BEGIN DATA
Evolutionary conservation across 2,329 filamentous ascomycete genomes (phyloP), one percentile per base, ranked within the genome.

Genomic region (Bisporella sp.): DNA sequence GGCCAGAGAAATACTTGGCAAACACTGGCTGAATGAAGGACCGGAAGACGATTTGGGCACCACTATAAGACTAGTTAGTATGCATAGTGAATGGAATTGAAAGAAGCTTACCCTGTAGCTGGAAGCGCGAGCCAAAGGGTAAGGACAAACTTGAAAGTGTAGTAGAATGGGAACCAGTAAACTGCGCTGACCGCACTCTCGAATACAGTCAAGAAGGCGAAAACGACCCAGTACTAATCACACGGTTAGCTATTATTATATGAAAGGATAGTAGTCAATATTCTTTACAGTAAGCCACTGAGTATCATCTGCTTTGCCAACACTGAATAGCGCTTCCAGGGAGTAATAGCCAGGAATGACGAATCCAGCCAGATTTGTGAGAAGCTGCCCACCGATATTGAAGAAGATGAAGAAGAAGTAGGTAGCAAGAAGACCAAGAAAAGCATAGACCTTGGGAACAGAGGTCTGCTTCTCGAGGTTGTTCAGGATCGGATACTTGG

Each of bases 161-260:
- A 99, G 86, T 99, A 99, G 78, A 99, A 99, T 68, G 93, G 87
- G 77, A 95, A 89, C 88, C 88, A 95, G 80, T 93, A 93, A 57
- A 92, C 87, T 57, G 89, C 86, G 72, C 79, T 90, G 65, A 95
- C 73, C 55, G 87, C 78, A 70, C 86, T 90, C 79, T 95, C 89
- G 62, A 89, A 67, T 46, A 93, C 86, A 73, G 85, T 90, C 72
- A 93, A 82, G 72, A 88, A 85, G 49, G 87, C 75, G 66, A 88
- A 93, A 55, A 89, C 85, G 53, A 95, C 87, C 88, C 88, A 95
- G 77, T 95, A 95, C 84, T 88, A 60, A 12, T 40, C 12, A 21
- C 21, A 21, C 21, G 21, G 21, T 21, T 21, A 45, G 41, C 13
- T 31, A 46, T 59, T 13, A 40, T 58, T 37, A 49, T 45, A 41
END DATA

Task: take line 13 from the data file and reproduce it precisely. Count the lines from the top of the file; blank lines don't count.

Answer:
- T 31, A 46, T 59, T 13, A 40, T 58, T 37, A 49, T 45, A 41